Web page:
Humor for Selling Products and for Selling Your Message

Twenty to thirty years ago, humor was commonly used to sell low-priced products. We remember Mr. Whipple squeezing the Charmin and Clara Peller asking “Where’s the beef?” Today, when you watch TV, you’re likely to see humor being used to sell automobiles. Over the years, advertisers have gained a greater appreciation of the value of humor for feeling good, building relationships and selling products. And so have speakers come to appreciate the more sophisticated value of humor for selling their message.

As advertising campaigns become more expensive ($2.6 million for a 30 second Super Bowl ad), we realize that the success of humor goes far beyond the question of humor or no-humor. And as speaker, the importance of our speech has also risen as the cost of holding the meeting soars. Although humor definitely helps with getting attention, getting remembered, getting repeated, building trust…it’s really a complicated process as one goes from the writer’s pen to actually making the sale or selling an idea.

  1. Target Market
    The right match to the target market is critical. A humor piece that falls flat to the general public but which is mostly loved by your target market, is not a bad thing, it’s a good thing. Customization of the humor to your target market is part of what will make the humor click. If people outside your target don’t get it, that’s not a major concern. If your target market doesn’t like it…we have a problem. And in speaking from the platform, it’s also humor customized to the audience that hits the home run.
  2. Brand Identification
    The linkage of the product being sold to the commercial advertisement is often missed in humor ads. Having an advertisement which people love is good, but if nobody remembers what product was being advertised, that’s very bad. A television commercial I have enjoyed three or four times is one that features a businessman making a phone call to his wife from a new car or a rental car. He’s using a hands-free phone to make the call and at the same time is using a GPS to give him directions to his hotel. The wife hears the GPs computer synthesized woman’s voice over the phone. “Is that a woman’s voice?” The computer then says, “The hotel is on the left.” The wife hangs up. The driver speaks into the hands-free phone, “Call florist.” Cute commercial, and afterwards I thought it was selling a car (not a GPs system or a cell phone), but even though I had watched it several times I couldn’t remember which brand of car.I saw it again last night. It’s a Toyota commercial. I had to make myself pay attention to see what brand was being advertised. Probably not a good thing. Brand recognition should be viewer tested before launching the campaign. And maybe it was and I’m the only one who missed the brand in the ad. Make sure you don’t lose the product in the middle of a joke. And as a speaker, be sure that your message isn’t smothered by irrelevant jokes. The humor must help people remember the brand and the message.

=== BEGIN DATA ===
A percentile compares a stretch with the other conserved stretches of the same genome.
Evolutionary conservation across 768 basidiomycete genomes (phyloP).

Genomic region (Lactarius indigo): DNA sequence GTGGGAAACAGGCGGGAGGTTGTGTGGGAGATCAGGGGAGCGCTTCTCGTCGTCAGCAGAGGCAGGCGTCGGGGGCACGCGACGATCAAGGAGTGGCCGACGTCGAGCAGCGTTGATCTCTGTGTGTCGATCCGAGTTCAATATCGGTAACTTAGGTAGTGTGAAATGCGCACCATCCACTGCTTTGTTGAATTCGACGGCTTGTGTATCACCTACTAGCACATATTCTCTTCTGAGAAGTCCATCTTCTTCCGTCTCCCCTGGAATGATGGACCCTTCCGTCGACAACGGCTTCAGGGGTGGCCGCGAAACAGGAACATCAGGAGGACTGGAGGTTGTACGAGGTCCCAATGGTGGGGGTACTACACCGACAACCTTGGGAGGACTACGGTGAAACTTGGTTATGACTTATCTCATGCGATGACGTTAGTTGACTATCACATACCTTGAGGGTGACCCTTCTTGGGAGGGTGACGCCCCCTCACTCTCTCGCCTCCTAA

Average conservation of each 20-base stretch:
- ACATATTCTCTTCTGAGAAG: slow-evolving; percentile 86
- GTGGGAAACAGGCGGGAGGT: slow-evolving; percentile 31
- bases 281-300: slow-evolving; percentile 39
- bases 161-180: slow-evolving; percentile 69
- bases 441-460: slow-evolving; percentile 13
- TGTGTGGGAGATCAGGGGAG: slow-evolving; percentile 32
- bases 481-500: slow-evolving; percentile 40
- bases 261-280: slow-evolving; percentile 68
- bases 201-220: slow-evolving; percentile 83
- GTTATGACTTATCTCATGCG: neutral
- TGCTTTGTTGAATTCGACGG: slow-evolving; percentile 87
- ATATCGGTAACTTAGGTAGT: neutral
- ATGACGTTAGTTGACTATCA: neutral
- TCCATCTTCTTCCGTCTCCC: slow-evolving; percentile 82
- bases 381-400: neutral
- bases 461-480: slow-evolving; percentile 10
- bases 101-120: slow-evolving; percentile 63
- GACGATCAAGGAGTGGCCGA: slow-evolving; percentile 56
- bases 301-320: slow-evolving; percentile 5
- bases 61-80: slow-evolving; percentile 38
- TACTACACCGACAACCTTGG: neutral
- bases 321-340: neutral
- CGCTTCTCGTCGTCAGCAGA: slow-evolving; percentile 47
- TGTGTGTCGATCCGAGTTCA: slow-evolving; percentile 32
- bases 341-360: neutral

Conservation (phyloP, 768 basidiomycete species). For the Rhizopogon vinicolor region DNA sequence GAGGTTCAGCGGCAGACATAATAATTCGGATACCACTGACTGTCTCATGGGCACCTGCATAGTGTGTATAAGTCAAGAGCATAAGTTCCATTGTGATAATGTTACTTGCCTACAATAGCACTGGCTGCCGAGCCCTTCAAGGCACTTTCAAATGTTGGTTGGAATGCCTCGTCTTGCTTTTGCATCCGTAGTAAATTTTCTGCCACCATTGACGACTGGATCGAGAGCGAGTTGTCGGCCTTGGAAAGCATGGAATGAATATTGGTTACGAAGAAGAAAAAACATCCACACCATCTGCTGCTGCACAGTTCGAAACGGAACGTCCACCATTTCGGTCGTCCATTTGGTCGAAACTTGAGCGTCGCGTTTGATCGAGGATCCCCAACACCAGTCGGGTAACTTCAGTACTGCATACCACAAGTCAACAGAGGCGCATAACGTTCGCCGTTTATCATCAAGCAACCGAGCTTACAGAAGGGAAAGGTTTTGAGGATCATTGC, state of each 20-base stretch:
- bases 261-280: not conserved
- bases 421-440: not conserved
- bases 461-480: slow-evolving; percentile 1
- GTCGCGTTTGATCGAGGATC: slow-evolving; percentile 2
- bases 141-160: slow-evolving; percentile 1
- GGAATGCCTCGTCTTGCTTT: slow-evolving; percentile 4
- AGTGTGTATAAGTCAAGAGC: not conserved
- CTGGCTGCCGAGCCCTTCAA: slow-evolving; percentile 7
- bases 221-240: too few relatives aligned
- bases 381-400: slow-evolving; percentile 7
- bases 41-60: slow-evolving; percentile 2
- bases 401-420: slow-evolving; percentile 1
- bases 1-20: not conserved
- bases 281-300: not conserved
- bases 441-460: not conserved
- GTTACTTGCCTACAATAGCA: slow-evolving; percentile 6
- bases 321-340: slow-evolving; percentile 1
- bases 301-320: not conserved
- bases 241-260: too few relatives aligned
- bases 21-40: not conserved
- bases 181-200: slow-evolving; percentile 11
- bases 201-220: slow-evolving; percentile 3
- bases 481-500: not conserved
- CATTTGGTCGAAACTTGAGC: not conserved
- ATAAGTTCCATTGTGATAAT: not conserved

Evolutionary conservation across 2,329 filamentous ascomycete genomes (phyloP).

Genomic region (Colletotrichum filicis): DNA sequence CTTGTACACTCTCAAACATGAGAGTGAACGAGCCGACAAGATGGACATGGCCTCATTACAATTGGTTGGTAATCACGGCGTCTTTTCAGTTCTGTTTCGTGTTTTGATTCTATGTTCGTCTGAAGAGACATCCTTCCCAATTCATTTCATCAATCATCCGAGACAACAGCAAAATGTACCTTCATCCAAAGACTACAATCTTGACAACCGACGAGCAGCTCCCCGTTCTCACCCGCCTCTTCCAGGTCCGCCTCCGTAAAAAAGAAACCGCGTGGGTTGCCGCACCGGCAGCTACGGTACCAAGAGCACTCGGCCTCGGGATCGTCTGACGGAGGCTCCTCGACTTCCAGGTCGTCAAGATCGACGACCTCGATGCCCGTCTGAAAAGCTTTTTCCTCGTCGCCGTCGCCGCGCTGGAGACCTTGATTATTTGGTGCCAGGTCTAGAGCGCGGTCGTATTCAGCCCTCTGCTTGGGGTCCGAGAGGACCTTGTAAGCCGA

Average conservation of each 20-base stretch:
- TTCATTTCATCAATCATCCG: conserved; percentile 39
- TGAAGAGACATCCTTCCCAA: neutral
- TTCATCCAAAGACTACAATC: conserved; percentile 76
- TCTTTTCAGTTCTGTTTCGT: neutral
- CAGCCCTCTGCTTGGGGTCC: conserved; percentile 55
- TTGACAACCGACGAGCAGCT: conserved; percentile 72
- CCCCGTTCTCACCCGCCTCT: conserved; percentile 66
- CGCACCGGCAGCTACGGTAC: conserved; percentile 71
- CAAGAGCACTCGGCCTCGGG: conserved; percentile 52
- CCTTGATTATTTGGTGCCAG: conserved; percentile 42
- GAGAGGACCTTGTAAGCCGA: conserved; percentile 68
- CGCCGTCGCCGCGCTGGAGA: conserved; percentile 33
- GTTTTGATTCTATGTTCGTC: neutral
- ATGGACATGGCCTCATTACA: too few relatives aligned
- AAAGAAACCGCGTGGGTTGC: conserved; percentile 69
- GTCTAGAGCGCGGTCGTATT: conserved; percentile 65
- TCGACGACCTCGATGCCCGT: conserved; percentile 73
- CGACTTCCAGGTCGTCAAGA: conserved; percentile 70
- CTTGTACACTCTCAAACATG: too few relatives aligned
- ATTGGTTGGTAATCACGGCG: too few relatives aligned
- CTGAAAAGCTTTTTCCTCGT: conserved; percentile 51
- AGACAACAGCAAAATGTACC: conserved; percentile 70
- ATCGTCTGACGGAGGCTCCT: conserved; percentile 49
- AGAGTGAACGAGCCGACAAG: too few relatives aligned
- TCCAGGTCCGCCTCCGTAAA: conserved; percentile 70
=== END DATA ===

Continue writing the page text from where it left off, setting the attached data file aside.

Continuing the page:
3. Relevant Humor
    The challenge advertisers face is the same challenge public speakers run into. Because speakers know that humor has a certain power, they often force fit a joke into their talk that has nothing to do with the message. Often it’s the open-with-a-joke formula that gets a talk off to a bad start as the audience is thinking “why did he/she tell that joke?” Magician speakers often fall into the same trap. They LOVE their magic and often force-fit a magic trick into their talk linking it to a contrived message. The trick, whether you’re an ad writer or speaker, is to make the humor an organic part of the message. It has to blend in as a natural part of the storyline and product message or speech theme so that it compliments it and does not conflict or compete with it. When there is a disconnect, although the audience might be somewhat entertained, they are also confused and no points are scored. And nothing, neither a product nor an idea, gets sold.
  4. Culture Link
    Another factor is the linkage between the culture of the operations staff, the marketing people (especially the customer-service front line) and the PR folks. A humor-driven advertising campaign for a company which has a low score on the corporate-culture-sense-of-humor scale is a mis-match. The prospect sees one thing on the ads and another when contacting or visiting the company. The speaker has the same challenge to walk-the-talk. If you’re going to use humor in your talk, let’s hope you have a sense of humor off the platform!I’ve never had the task of finding an ad agency which was great at advertising strategy AND humor skills. But from the ads I’ve seen, I can tell that it would be a challenging search. Being funny AND selling to your target market is not an art easily mastered. Being a funny speaker with a message takes work too. However, it’s worth the effort!
 

Leave a Reply

Your email address will not be published. Required fields are marked *

You may use these HTML tags and attributes:

<a href="" title=""> <abbr title=""> <acronym title=""> <b> <blockquote cite=""> <cite> <code> <del datetime=""> <em> <i> <q cite=""> <s> <strike> <strong>